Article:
What's the Question

Anne Bogart's picture

Questions are the key tool of every theater artist.  Each worthwhile project is animated by curiosity, by questions, by a nagging itch that requires attention. Part of what makes a play endure through time is the significance of the question that lies at its core.

Emily Dickenson wrote, “Wonder is not precisely knowing, and not precisely knowing not.”  To live in between knowing and “knowing not” is a fecund place and a creative one as well.

I have found that many great questions can be answered with a single word:  Exactly.  These questions are themselves an embodiment of the action of trying to answer them. For example: Question:  How can I balance my personal life and my professional life?   Answer:  Exactly.  Or, question:  How can I work collaboratively and yet still maintain my personal vision?  Answer:  Exactly.  The paradox contains precisely the problem that needs attention.  The answer is an ongoing action.

In September I completed a new book of essays entitled What’s the Story.  Up until now these blogs were very helpful in the writing of the book.  And now, in turning the next corner, I invited interested readers to pose questions that would become the organizing principle behind my monthly blog. In October, I received questions from four people:

Miguel Angel Rodriguez Abajo wrote:

You always talk about theatrical or artistic issues, about the creative process but usually you bring us your thoughts after a big deal of reflection has gone inside you. I think it would be interesting to read a diary on one of your creative projects where you would write daily without too much reflection your feelings, your failures, thoughts of the day.

My response:

Gosh Miguel, I would be so hesitant to broadcast any writing without working on it, refining it, trying to figure out what I am trying to say and learning new things to share in the act of forging cogent sentences and paragraphs.  I feel that there is so much unprocessed reporting going on, especially online, and I do not want to contribute to that overabundance. I feel that reflection is part of the reason that I write and also why I direct and that my undigested and un-reflected-upon experiences are fodder for expression but are not reflection itself.

And so, thank you Miguel for the invitation and interest but for now I will take a rain check.

 

John Flax wrote:

In an ongoing effort to re-energize the art form, my company is currently discussing the place of experimentation with style in the creation process of devised ensemble work. With a parallel discussion on the importance of story. We all would love to hear your thoughts on these topics.

My response:

John, thank you for the question.  Personally, I avoid concentrating on issues of style. Rather than experimenting with style, I simply try to find the form or container for a production that allows me to see and hear the play clearly. And I look for shapes that can successfully create the circumstance in which the audience can zero in too. I think that style is a word that is used and applied to a production after the fact by people who come into contact with the work.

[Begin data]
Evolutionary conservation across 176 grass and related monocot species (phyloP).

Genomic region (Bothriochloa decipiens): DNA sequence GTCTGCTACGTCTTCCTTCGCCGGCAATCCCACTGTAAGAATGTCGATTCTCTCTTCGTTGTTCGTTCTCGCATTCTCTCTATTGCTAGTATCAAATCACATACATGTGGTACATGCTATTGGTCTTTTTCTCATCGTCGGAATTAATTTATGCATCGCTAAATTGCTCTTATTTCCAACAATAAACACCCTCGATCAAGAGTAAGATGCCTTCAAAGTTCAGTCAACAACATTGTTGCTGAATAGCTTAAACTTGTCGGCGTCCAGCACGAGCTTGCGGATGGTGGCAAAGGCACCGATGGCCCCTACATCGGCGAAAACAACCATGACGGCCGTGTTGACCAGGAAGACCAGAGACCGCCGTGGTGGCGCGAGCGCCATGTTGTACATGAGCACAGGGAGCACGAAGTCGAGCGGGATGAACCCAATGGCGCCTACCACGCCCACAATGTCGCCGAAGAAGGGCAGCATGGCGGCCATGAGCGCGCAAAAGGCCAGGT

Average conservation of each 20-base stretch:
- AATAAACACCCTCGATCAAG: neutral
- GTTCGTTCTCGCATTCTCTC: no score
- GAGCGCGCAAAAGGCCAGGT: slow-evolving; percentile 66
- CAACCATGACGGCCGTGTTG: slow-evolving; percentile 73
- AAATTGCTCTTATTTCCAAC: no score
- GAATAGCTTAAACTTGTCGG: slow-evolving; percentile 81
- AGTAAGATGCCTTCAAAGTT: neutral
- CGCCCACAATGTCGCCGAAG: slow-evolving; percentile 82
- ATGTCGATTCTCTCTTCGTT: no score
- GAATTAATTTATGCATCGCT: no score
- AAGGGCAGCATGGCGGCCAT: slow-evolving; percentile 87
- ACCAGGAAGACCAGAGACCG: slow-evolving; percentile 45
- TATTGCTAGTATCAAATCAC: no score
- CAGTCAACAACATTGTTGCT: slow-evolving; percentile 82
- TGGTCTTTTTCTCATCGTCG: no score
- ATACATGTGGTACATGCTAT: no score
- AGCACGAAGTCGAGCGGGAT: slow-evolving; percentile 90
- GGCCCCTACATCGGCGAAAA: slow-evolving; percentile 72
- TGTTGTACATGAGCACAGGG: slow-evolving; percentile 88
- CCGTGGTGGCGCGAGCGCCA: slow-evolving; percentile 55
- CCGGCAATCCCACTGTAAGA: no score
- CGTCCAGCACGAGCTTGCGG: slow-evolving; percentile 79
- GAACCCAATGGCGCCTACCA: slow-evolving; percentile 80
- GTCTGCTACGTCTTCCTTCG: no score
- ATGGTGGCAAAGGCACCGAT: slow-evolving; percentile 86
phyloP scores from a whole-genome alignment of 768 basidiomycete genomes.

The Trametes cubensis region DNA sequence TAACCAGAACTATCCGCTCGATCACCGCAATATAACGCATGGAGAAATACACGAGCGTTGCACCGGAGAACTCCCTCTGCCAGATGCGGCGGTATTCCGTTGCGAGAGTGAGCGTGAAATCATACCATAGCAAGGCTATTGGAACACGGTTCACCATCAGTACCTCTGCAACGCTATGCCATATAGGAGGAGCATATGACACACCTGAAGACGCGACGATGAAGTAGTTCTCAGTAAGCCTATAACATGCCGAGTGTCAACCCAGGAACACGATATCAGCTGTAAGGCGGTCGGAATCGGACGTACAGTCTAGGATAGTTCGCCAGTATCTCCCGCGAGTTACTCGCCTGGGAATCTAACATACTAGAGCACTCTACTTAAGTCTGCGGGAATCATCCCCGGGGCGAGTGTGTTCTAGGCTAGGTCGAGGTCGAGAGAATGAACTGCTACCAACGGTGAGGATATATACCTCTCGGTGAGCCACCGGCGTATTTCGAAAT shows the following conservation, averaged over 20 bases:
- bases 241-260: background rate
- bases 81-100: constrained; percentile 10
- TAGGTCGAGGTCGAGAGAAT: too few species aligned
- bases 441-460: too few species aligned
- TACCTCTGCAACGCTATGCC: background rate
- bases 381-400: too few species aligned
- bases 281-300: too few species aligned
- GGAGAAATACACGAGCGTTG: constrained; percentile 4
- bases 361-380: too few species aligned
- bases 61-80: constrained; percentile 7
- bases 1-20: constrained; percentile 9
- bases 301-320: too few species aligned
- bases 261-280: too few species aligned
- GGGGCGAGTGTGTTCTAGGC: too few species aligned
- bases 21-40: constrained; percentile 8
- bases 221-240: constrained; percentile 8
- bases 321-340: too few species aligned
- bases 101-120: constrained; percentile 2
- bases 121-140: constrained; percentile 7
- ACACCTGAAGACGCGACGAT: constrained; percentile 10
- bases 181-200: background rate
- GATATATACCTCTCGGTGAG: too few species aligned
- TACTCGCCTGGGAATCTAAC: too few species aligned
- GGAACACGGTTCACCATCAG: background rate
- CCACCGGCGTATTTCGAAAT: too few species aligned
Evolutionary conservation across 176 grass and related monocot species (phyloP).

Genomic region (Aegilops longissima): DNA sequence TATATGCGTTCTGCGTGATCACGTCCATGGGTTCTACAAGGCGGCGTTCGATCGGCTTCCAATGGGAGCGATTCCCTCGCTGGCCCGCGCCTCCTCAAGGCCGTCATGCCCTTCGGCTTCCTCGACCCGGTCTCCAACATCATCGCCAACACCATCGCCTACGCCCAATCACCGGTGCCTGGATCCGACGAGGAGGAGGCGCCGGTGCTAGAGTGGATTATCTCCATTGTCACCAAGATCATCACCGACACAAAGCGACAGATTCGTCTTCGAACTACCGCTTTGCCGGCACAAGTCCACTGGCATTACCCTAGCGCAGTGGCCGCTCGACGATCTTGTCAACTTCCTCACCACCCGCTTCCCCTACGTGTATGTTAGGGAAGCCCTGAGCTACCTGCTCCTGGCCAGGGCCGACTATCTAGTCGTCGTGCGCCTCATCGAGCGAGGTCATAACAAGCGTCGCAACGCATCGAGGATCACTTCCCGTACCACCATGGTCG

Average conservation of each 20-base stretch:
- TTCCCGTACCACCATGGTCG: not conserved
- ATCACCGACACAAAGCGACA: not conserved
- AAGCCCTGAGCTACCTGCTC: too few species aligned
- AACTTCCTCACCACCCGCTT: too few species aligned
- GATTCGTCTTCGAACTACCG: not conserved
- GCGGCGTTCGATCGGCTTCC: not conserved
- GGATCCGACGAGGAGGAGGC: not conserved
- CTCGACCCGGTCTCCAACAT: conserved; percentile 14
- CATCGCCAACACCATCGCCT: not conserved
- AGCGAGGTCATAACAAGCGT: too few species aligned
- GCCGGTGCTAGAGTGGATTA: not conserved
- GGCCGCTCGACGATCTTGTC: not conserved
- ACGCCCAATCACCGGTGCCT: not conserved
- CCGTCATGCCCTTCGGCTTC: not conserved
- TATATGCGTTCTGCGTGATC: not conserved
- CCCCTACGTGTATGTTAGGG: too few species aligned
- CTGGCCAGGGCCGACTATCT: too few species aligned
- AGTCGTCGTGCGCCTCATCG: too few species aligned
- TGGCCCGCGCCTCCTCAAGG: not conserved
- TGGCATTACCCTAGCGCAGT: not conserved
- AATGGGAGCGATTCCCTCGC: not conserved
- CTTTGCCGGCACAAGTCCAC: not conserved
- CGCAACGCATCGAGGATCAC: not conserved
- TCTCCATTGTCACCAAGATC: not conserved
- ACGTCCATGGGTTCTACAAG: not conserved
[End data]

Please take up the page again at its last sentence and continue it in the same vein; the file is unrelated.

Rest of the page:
If you consider realism a style, I would refer you to Robert Edmund Jones, the brilliant scenic designer from the first part of the 20th century, who famously said that realism is something that you do when you are not feeling well, when you are not quite up to it.  He was a proponent of expressionism.  I too lean towards expression over description.  I try to find the expression, the ideogram that evokes rather than describes the dramatic situation. 

You also mention the importance of story.  These days I am thinking a lot about how we tell stories on the stage.  Perhaps it helps to imagine that stories are happening at each and every moment, that every action, every movement onstage is a story.  I love the title of choreographer Yvonne Rainer’s 1972 film This is the story of a woman who…..    In the spirit of Rainer, an original innovator in the postmodernist Judson Church era of the early 1960s in New York, I would suggest that an actor walking onto the stage is the story of a woman who walks onstage.  Her entrance relates a particular story and the actor is responsible to be clear about that story.  And then, this is the story of a woman who sits upon a chair.  Or, this is the story of a woman who lifts her arm. The audience is reading the story in each and every moment.

 

Joanne Hudson wrote:

How did you become yourself?  Or, perhaps better stated, how did you become your artistic self? Where did you begin from and what were key moments in your development as an artist? Was there a moment when you thought to quit, but carried on?

My response:

Joanne, your question is is very difficult to answer because I believe that there is no “myself.” I am not one entity. I do not believe that anyone is simply one entity, one self; rather, each of us is what cognitive scientist Marvin Minsky calls a “society of mind.” And so your question about how I became myself is very tricky.  

In the theater, an actor understands that their character is defined by the particular dramatic situation. Oedipus becomes a different person in the moment that he realizes that Jocasta is not only his wife but also his mother.  I am a different self when I am with my tax accountant than when I am with my sweetheart. I take on the shape that the situation requires and I act accordingly. And the experiences that I undergo, the encounters, the problems and the obstacles that I overcome all shape the breadth and width of my possible selves.